Life-Schools of Love
Certainly love is the force by which, and home the place in which, God chiefly fashions souls to their fine issues. Is our mere body fearfully and wonderfully made? A greater marvel is the human mind and heart and conscience. To make these, homes spring up the wide world over. In them strength fits itself to weakness, experience fits itself to ignorance, protection fits itself to need. They are life-schools in which the powers of an individual are successively awaked and trained as, year by year, he passes on through the differing relations of child, youth, parent, elder, in the circle.
— William Channing Gannett (1840-1923)
Our Distant Posterity
Astronomers tell us that some of the stars are so far above us that a ray of light takes thousands of years in traversing the intervening distance, and that therefore, if one of them should be suddenly blotted out of existence, the light which it has been emitting for many generations past would keep on coming to this world for many future generations, and no one on the earth would be aware of its destruction till the last ray which it emitted just before its destruction should have had time to arrive — that is to say, till as many thousand years from now as a ray of light requires for traversing the distance. In the meantime it would continue to illumine the night, not only for us, but for our distant posterity.
So when a good man dies,
For years beyond our ken,
The light he leaves behind him lies
Upon the paths of men.
— Edwin C. Sweetser (born March 16, 1847)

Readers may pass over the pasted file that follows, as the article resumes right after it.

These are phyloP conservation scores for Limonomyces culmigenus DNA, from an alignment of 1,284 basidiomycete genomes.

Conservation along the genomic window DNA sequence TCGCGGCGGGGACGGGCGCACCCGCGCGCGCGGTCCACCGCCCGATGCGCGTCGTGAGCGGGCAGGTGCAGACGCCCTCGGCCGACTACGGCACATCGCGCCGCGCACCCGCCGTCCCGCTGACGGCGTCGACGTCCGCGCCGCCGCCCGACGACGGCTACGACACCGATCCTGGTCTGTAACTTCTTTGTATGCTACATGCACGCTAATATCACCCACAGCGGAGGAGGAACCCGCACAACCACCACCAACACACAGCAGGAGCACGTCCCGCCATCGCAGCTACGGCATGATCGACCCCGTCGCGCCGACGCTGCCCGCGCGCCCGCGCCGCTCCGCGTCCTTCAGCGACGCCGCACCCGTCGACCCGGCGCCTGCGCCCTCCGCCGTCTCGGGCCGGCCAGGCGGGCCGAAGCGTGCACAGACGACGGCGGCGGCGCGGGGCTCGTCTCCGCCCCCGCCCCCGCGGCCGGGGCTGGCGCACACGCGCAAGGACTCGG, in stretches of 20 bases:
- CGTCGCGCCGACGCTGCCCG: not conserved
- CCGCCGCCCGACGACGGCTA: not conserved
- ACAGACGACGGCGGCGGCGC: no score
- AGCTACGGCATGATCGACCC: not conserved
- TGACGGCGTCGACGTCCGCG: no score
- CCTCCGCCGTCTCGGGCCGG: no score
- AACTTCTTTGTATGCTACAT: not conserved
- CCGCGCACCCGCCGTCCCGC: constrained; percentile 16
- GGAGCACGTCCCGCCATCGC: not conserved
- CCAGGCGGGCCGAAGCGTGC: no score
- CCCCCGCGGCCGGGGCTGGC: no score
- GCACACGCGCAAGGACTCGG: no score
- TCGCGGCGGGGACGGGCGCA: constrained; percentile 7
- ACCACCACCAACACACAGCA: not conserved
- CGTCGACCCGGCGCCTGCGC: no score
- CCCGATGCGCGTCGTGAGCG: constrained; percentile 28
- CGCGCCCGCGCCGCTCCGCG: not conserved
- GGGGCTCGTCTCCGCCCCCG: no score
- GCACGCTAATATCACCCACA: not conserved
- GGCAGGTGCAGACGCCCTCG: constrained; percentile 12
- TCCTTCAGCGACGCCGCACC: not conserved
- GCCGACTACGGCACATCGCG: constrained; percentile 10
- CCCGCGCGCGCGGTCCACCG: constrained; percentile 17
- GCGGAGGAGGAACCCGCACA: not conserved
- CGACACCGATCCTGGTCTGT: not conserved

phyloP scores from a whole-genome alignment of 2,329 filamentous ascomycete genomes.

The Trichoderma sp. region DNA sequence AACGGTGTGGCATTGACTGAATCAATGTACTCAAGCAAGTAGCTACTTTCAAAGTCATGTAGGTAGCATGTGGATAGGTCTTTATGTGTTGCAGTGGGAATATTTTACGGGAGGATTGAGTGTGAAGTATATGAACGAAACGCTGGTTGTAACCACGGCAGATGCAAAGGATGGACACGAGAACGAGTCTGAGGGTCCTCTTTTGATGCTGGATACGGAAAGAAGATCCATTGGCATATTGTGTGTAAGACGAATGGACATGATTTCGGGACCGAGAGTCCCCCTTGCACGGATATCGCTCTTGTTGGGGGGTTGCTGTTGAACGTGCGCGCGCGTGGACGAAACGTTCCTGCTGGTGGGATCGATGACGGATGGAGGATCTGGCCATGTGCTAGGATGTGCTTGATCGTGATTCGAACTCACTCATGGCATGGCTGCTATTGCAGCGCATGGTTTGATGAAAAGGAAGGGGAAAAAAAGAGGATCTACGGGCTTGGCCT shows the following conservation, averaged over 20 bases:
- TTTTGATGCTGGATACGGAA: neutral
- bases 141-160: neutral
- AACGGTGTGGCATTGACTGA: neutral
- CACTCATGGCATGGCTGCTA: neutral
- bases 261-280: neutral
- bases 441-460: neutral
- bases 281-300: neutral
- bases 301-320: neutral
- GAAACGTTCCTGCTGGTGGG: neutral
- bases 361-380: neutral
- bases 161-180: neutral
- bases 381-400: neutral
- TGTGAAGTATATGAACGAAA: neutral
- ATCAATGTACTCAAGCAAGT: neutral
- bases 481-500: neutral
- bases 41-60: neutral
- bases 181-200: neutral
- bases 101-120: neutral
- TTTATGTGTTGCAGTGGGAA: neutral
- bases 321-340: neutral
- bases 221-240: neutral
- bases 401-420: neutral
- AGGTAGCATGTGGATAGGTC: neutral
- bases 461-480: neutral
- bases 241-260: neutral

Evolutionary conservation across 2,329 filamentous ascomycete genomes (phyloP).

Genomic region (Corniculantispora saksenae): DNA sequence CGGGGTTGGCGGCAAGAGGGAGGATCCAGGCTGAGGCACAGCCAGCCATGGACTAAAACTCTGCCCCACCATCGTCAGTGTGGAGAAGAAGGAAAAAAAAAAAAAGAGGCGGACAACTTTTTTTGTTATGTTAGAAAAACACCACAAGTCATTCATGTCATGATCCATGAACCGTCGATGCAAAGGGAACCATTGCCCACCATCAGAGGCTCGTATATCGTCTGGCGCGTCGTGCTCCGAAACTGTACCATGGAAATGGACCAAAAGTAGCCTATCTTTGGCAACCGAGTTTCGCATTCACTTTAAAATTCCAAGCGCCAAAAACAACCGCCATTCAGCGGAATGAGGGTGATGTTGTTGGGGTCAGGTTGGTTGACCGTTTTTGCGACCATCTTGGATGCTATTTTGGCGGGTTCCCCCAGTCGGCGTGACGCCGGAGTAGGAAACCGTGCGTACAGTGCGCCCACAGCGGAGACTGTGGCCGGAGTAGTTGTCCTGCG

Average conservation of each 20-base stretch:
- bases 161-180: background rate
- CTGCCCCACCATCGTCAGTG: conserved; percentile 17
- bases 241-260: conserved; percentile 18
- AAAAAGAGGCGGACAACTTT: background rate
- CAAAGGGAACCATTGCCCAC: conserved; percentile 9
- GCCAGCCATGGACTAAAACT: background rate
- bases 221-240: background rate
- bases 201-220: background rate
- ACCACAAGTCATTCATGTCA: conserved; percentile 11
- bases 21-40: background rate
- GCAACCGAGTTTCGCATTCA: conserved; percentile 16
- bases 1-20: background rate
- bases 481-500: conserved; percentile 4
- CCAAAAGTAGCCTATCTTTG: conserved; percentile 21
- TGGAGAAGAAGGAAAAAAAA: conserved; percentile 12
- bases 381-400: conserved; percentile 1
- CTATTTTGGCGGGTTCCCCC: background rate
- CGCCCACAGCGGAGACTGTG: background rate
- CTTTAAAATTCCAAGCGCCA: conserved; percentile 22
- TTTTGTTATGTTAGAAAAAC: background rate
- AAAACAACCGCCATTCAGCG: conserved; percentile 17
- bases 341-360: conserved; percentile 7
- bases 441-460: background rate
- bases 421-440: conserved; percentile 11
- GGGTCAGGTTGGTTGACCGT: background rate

Hatred and Love
It is a curious subject of observation and inquiry, whether hatred and love be not the same thing at bottom. Each, in its utmost development, supposes a high degree of intimacy and heart-knowledge; each renders one individual dependent for the food of his affections and spiritual life upon another; each leaves the passionate lover, or the no less passionate hater, forlorn and desolate by the withdrawal of his object. Philosophically considered, therefore, the two passions seem essentially the same, except that one happens to be seen in a celestial radiance, and the other in a dusky and lurid glow. In the spiritual world, the old physician and the minister—mutual victims as they have been—may, unawares, have found their earthly stock of hatred and antipathy transmuted into golden love.
— Nathaniel Hawthorne, The Scarlet Letter (published March 16, 1850)
From Memorial and Remonstrance Against Religious Assessments
We hold it for a fundamental and undeniable truth, “that Religion or the duty which we owe to our Creator and the Manner of discharging it, can be directed only by reason and conviction, not by force or violence.” The Religion then of every man must be left to the conviction and conscience of every man; and it is the right of every man to exercise it as these may dictate. This right is in its nature an unalienable right. It is unalienable; because the opinions of men, depending only on the evidence contemplated by their own minds, cannot follow the dictates of other men: It is unalienable also; because what is here a right towards men, is a duty towards the Creator. It is the duty of every man to render to the Creator such homage, and such only, as he believes to be acceptable to him. This duty is precedent both in order of time and degree of obligation, to the claims of Civil Society. Before any man can be considered as a member of Civil Society, he must be considered as a subject of the Governor of the Universe: And if a member of Civil Society, who enters into any subordinate Association, must always do it with a reservation of his duty to the general authority; much more must every man who becomes a member of any particular Civil Society, do it with a saving of his allegiance to the Universal Sovereign. We maintain therefore that in matters of Religion, no man’s right is abridged by the institution of Civil Society, and that Religion is wholly exempt from its cognizance. True it is, that no other rule exists, by which any question which may divide a Society, can be ultimately determined, but the will of the majority; but it is also true, that the majority may trespass on the rights of the minority.
— James Madison (born March 16, 1751)